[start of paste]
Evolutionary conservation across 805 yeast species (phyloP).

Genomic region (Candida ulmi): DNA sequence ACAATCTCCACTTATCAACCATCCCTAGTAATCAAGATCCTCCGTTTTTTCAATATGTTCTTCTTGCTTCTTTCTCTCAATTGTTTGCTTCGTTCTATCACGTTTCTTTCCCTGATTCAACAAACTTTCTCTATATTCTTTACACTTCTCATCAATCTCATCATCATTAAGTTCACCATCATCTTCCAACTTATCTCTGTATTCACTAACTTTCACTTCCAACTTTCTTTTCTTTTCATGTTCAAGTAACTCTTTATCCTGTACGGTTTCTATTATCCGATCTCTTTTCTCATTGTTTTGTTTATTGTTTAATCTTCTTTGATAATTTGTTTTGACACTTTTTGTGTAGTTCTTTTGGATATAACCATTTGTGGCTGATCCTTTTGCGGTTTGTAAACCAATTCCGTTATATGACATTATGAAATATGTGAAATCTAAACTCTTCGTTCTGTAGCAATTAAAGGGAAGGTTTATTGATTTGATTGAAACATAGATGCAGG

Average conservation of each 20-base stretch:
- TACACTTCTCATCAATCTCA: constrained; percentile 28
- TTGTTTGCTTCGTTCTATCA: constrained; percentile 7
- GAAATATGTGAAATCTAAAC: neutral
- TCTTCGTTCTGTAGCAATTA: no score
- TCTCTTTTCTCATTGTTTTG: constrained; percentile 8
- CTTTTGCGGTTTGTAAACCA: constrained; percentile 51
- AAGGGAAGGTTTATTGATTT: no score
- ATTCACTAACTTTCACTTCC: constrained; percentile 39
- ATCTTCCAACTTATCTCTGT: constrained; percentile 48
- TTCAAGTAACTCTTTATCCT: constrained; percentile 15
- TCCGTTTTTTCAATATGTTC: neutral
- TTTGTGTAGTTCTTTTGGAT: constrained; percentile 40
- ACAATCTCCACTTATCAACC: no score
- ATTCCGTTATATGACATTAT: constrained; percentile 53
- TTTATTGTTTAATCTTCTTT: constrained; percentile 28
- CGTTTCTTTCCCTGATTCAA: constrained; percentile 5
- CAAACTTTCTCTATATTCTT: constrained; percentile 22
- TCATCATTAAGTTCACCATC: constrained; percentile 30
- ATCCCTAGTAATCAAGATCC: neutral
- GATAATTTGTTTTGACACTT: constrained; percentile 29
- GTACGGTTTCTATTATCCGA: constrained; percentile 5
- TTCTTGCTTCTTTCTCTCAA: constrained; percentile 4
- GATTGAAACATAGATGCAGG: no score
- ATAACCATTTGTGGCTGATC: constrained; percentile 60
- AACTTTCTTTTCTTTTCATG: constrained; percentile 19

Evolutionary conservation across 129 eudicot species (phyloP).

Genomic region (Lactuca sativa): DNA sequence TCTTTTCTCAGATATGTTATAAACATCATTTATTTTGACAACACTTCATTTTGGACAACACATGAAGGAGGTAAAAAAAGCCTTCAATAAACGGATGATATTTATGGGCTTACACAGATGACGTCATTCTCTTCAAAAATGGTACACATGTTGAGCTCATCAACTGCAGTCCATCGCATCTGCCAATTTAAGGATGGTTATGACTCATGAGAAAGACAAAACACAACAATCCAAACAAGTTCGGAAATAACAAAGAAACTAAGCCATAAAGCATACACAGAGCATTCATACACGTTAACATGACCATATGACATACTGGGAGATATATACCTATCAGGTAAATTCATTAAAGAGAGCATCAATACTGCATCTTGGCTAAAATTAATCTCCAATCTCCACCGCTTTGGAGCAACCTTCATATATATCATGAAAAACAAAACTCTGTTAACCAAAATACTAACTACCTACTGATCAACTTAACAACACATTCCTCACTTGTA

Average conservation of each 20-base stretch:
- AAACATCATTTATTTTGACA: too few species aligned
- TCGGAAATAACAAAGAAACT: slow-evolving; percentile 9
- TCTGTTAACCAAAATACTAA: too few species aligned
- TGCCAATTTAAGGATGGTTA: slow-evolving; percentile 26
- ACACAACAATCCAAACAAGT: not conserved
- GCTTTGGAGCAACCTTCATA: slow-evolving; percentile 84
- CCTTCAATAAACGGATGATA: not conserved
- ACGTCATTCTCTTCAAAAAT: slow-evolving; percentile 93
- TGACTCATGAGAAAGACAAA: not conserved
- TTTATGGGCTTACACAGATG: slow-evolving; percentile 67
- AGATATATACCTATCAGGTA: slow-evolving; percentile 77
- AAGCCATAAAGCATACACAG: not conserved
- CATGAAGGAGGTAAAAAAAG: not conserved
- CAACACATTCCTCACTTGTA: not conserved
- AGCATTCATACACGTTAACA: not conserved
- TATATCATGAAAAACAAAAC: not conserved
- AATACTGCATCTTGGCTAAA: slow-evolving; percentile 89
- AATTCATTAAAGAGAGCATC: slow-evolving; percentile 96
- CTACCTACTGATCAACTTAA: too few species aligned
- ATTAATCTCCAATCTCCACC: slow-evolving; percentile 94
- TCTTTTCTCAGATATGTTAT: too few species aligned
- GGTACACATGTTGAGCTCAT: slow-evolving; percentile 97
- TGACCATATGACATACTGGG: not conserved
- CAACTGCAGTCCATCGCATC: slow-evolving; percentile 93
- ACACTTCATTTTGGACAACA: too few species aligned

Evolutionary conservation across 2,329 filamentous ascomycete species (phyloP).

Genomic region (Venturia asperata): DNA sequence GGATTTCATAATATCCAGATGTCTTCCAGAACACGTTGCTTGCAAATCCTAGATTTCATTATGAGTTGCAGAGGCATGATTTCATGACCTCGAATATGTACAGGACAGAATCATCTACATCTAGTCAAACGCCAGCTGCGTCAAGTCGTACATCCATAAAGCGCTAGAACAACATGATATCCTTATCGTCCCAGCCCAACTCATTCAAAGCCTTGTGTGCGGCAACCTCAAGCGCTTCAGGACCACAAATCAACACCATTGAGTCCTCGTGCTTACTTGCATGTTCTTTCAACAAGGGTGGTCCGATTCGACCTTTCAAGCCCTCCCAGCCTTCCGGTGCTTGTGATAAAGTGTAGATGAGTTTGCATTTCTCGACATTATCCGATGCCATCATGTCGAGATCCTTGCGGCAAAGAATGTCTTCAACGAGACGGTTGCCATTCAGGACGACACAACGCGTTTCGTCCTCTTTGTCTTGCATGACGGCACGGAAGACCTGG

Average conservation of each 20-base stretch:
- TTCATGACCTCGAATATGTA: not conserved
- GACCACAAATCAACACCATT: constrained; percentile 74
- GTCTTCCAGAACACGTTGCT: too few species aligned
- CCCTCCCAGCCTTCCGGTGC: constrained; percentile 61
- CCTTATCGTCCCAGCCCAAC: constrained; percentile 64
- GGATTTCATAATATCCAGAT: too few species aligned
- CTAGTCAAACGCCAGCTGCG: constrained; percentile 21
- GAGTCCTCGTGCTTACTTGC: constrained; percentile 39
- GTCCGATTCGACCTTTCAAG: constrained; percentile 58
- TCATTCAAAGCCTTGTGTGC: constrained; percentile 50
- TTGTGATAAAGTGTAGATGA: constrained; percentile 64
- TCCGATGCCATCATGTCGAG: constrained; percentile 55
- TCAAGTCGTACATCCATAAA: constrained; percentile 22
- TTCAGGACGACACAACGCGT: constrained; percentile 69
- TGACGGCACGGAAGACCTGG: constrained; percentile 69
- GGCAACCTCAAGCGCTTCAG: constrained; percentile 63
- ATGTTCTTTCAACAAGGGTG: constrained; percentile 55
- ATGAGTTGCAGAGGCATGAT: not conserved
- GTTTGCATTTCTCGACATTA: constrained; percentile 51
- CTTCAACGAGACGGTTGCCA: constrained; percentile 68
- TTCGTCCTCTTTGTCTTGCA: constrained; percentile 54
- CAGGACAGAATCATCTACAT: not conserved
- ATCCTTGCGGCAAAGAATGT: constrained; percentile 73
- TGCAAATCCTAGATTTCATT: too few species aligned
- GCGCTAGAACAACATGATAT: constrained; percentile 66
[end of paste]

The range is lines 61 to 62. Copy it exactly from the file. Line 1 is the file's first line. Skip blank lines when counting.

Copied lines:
- GACCACAAATCAACACCATT: constrained; percentile 74
- GTCTTCCAGAACACGTTGCT: too few species aligned